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Saladino welcomes Rollins’ veteran presence at White Sox camp

GLENDALE, AZ - FEBRUARY 27: Infielder Jimmy Rollins #7 of the Chicago White Sox poses for a portrait during spring training photo day at Camelback Ranch on February 27, 2016 in Glendale, Arizona. (Photo by Jennifer Stewart/Getty Images) ORG XMIT: 601172055

By Daryl Van Schouwen

Staff Reporter

GLENDALE, Ariz. – You’re infielder Tyler Saladino and the White Sox don’t pick up shortstop Alexei Ramirez’s option for 2016.

A door has opened.

You’re Tyler Saladino, the Sox’ stated best option in camp to open the season at short, and veteran Jimmy Rollins is signed on the third day of spring training.

Ouch. A door has slammed shut. On your hand.

But for Saladino, it could worse. He may never be an everyday shortstop, but he profiles well as a utility infielder, versatile enough to play every position and even the outfield in a pinch. And it’s not a given that Rollins, at 37, is a hands-down slam dunk to be the starter out of spring training. His .224/.285/.358 slash line with 13 homers with the Los Angeles Dodgers isn’t Rollins in his prime. And his range and glove probably isn’t the Gold Glove, MVP caliber he flashed all those years with the Philadelphia Phillies, either.

With Cactus League games beginning Thursday, the Sox will Sox try to figure out what Rollins can give them and go from there. If he can’t provide more than mentoring tips for Saladino and shortstop-of-the-future Anderson, they’ll have Saladino, 26, to fall back on or to platoon while Anderson’s place is kept warm.

Saladino wanted the starting gig, but he’s smart enough to know why Rollins was brought on board for an inexpensive $2 million if he makes the team.

“Bringing in Jimmy is tons of things,’’ Saladino said. “It’s competition, it’s a chance to learn from someone of his caliber and his experience, there is a wealth of knowledge there. To be naïve in a situation like that and not learn would be going backwards. So I just try to embrace it. And being alongside him is extra special.’’

There was nothing special about Saladino’s .225 batting average and .267 on-base percentage over 254 plate appearances in 2015 either, his first year in the majors. He was a .261/.351/.395 hitter in the minors.

“I didn’t know that’s what I hit [last season]. I don’t pay attention to that,’’ he said.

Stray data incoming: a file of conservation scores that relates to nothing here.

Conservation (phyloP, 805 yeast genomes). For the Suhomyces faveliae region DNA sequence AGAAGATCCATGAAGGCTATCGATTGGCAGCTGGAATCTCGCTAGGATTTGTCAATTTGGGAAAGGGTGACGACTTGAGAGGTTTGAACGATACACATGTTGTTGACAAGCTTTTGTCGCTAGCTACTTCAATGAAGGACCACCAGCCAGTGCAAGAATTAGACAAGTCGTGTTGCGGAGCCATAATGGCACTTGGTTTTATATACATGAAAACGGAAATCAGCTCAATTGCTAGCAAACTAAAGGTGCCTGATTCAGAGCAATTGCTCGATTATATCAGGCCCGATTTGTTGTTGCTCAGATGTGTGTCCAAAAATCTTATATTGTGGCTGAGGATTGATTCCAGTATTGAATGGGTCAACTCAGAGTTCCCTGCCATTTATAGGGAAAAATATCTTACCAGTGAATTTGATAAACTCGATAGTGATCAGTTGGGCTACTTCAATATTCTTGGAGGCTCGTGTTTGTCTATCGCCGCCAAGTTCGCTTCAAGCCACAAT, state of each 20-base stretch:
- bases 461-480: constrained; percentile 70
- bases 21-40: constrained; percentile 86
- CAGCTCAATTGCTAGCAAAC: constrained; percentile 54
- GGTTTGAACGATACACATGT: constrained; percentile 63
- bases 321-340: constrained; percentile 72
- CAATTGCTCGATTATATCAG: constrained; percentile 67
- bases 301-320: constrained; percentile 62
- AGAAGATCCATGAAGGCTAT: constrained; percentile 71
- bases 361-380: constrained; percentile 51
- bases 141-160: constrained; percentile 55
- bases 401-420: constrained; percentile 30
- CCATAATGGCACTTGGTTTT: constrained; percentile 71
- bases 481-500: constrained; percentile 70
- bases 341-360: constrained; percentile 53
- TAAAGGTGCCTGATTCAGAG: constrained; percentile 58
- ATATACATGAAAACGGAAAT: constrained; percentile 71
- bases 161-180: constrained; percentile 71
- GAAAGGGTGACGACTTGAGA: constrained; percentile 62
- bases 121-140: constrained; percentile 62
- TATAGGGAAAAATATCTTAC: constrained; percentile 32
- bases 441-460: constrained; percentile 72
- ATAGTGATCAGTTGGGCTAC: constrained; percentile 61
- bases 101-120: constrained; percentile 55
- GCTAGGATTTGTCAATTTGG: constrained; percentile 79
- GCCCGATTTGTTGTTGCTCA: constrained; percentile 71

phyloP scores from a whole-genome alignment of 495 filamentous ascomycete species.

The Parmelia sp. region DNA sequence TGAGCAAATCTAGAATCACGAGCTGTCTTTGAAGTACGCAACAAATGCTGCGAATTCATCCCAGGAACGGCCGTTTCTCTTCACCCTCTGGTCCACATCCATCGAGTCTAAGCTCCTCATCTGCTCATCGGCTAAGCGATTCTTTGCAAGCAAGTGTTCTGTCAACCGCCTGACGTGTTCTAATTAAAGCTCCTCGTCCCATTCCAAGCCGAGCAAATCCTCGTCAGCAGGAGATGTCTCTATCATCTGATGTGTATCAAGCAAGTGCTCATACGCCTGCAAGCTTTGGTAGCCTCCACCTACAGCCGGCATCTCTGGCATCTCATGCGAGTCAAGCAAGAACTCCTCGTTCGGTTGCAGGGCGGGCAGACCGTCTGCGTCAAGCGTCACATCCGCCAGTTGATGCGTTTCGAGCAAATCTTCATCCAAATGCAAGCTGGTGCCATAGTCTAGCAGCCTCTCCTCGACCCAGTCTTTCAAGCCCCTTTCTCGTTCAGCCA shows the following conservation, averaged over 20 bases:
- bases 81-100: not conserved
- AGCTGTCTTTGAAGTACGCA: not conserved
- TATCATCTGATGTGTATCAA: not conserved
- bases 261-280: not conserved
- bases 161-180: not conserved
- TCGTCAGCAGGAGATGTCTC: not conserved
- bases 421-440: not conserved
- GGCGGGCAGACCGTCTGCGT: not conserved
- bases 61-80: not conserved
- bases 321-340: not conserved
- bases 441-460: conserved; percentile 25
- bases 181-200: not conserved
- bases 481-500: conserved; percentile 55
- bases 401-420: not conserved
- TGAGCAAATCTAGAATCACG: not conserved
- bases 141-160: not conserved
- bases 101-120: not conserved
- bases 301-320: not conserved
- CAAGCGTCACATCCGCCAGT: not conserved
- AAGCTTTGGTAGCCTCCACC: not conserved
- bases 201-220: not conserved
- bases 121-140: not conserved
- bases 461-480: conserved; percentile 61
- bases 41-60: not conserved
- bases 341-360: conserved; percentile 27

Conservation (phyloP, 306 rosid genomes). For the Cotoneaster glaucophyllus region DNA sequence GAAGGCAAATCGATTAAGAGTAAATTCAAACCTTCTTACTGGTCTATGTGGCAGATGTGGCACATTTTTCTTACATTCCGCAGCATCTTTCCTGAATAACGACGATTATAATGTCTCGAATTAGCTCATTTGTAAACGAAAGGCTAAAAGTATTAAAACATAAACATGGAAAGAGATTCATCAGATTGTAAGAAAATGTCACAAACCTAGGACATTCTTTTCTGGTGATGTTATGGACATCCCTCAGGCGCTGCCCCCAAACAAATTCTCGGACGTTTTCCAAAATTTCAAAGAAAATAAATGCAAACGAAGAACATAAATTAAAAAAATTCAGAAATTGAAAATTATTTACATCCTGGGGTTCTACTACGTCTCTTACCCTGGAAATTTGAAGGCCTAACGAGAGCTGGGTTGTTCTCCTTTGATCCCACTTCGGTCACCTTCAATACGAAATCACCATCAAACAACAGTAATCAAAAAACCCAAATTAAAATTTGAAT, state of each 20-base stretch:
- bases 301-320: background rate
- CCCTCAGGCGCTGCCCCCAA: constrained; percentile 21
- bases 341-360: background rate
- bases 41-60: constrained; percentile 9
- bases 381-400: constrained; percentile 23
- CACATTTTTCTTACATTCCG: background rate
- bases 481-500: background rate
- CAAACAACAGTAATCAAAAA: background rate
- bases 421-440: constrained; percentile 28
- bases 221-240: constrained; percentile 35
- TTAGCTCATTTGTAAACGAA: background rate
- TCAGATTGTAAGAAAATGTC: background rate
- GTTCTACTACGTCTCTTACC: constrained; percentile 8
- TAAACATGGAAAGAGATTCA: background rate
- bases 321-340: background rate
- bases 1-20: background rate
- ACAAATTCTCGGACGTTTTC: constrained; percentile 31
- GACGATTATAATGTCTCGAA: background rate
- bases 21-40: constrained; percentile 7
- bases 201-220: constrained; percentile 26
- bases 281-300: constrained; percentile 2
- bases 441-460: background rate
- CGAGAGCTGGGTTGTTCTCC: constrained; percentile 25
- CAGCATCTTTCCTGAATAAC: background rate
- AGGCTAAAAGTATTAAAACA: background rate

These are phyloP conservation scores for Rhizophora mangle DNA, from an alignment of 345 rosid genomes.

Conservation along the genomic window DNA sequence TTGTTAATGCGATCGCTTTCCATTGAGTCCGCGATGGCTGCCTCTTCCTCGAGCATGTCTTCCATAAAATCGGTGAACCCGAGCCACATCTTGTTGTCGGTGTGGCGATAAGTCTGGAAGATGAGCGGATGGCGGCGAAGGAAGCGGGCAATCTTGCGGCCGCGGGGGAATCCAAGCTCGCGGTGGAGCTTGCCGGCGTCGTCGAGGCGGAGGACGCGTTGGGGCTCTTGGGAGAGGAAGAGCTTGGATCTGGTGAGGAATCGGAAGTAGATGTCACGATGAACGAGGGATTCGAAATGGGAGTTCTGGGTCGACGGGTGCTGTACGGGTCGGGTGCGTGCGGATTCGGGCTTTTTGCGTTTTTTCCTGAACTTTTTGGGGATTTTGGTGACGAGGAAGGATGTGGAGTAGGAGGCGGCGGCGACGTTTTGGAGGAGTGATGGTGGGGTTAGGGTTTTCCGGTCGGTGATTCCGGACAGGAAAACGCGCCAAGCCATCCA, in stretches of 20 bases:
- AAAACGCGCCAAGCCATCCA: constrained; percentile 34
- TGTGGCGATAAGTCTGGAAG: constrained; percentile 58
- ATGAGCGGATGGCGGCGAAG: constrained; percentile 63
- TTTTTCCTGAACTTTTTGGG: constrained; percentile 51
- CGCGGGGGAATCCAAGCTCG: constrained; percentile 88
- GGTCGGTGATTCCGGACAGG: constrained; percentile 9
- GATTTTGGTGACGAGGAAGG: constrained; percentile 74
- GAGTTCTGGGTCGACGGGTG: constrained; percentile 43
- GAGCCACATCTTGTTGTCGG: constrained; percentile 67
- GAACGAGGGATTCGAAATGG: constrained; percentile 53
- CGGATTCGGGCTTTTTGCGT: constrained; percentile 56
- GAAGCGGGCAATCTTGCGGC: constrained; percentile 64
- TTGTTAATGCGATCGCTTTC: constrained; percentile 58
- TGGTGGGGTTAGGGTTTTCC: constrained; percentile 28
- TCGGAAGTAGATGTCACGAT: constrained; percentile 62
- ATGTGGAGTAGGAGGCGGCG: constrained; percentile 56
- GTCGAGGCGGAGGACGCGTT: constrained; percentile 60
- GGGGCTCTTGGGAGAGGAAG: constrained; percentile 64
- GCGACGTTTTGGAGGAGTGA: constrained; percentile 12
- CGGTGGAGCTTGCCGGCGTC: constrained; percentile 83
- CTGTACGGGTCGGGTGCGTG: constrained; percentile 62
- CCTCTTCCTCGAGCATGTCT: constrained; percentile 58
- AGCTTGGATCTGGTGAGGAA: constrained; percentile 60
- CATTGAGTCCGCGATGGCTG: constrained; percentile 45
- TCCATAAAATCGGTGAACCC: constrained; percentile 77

But averages are posted everywhere, in big letters on scoreboards.

“I honestly won’t be able to tell you at all what my batting average is,’’ Saladino said. “I could care less because I know what I did that night and what I need to do. If it doesn’t get done it doesn’t get done and you get ready for the next day.’’

Or else someone will beat you of a job.

“Absolutely,’’ Saladino said. “That’s why I’m going to hit [in the cages] right now. Obviously nobody is going to be happy with .225 if that’s what it was.’’

Saladino can field and play a heady enough game to bridge the post-Ramirez era.

“Typically my whole life I’ve been a guy you can count on for the hit-and-runs, the bunts, steal some bags, the situational stuff,’’ he said. “Drive a guy in if there’s a chance to drive a guy in. I’m not going to bop 30 out every year.’’

And always keep your ears open.

“Jerry Hairston was my first hitting coach in [rookie level] Bristol,’’ Saladino said. “He said ‘always keep your eyes and ears open. You might hear something that’s not directed at you but it might be what you needed to hear.’ That’s the way I am up here. Sure, .225. But I’m going to find ways to get better.’’

Rollins is trying to win a job but he said it’s easy being himself around Saladino and Anderson, who are both asking questions. The Sox also brought him in to help those two.

“My job is to make sure when they are playing, especially defensively, they are giving themselves the best chance to make that play consistently and turn it into an out,’’ Rollins said.

“It’s easy for me to be me. There isn’t a competition in that sense.’’